I imported GetWindowsText and GetWindowsTextLength (needed in order to obtain and pass the proper value to the maxCount parameter of GetWindowsText).  I found that it was successful, but I was receiving more titles than I wanted.  I saw things like GDI+,SysFader, MSCTFIME UI, and Default IME.  These are all components of the IE Window, but they were unnecessary to achieving my end goal of finding the title of the tab.  Fortunately, I found that all of the values I was interested in ended with the words “Windows Internet Explorer”.  I added a quick regex to filter for this, and voila!  Script complete.  I should note that my company also brands its browser so the regex might need to be tweaked accordingly, e.g., “Windows Internet Explorer$|CompanyName IE$”.  You might also want to use a smaller regex – something like “win” rather than “Windows Internet Explorer$” because it is possible for the title to get truncated.  The method is not foolproof, but it’s a great start. After some thorough testing I have determined that the SysFader, MSCTFIME UI, and Default IME are better to test against.  I want everything that is not one of these.  The truncation of titles became a bigger problem.  The new regex to match is: ’^MSCTFIME UI$|^Default IME$|^SysFader$|^MCI command handling window$’.  At the moment I cannot duplicate the GDI+ window I was getting.  Please post comments if you find any more I should be excluding in this regex.

So, here it is in all it’s glory!  The below code will spit out PowerShell objects with a property for the PID and a property for the title:

$sig = @"
[DllImport("user32.dll", SetLastError=true)]
public static extern uint GetWindowThreadProcessId(IntPtr hWnd, out uint lpdwProcessId);

public static extern IntPtr GetTopWindow(IntPtr hWnd);

[DllImport("user32.dll", SetLastError = true)]
public static extern IntPtr GetWindow(IntPtr hWnd, uint uCmd);

public enum GetWindow_Cmd : uint {
    GW_HWNDLAST = 1,
    GW_HWNDNEXT = 2,
    GW_HWNDPREV = 3,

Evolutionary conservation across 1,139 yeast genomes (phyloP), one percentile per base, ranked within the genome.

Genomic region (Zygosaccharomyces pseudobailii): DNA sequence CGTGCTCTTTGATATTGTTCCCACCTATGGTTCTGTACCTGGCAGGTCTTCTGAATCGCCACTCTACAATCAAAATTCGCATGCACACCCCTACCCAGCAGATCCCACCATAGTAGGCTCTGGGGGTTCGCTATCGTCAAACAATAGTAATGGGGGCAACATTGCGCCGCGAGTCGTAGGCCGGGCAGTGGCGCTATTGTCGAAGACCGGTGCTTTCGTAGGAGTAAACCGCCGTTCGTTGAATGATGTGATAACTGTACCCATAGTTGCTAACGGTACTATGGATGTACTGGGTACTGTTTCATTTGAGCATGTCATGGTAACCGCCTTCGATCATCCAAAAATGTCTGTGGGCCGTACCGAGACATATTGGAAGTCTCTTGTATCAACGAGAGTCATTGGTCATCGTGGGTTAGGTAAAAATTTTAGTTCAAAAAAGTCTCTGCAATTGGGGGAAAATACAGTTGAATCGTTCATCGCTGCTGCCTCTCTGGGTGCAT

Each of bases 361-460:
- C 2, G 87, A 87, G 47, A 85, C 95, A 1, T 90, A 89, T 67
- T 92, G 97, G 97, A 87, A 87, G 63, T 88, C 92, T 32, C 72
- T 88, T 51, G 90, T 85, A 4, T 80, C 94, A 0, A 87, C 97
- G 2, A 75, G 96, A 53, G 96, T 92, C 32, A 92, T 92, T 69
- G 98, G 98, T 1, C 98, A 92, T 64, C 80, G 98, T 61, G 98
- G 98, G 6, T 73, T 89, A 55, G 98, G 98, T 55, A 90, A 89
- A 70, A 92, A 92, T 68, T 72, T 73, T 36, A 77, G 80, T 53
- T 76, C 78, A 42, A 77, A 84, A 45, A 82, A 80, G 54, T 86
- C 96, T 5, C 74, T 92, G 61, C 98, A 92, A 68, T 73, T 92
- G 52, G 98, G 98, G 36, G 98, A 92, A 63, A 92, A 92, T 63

GW_OWNER = 4,
    GW_CHILD = 5,

[DllImport("user32.dll", CharSet = CharSet.Auto, SetLastError = true)]
public static extern int GetWindowText(IntPtr hWnd, StringBuilder lpString, int nMaxCount);

[DllImport("user32.dll", SetLastError=true, CharSet=CharSet.Auto)]
public static extern int GetWindowTextLength(IntPtr hWnd);
Add-Type -MemberDefinition $sig -Namespace User32 -Name Util -UsingNamespace System.Text

$iethreads = get-process iexplore |?{!$_.MainWindowTitle} |%{$_.ID}

$window = [User32.Util]::GetTopWindow(0)

while ($window -ne 0) {
    [User32.util]::GetWindowThreadProcessId($window, [ref]$p) |out-null
    if ($iethreads -contains $p) {
        $length = [User32.Util]::GetWindowTextLength($window)
        if ($length -gt 0) {
            $string = New-Object System.Text.Stringbuilder 1024
            [User32.Util]::GetWindowText($window,$string,($length+1)) |out-null
            if ($string.tostring() -notmatch '^MSCTFIME UI$|^Default IME$|^SysFader$|^MCI command handling window$') {
                new-object psobject -Property @{PID = $p;Title = $string.tostring()}
    $window = [User32.Util]::GetWindow($window, 2)

Because the script returns PowerShell objects you can easily pipe the script into any of your favorite export or formatting functions. I personally love Out-GridView (shown below):

That’s it! Thanks for coming along with me! I’m happy to give such an in-depth technical article on the anniversary of the site!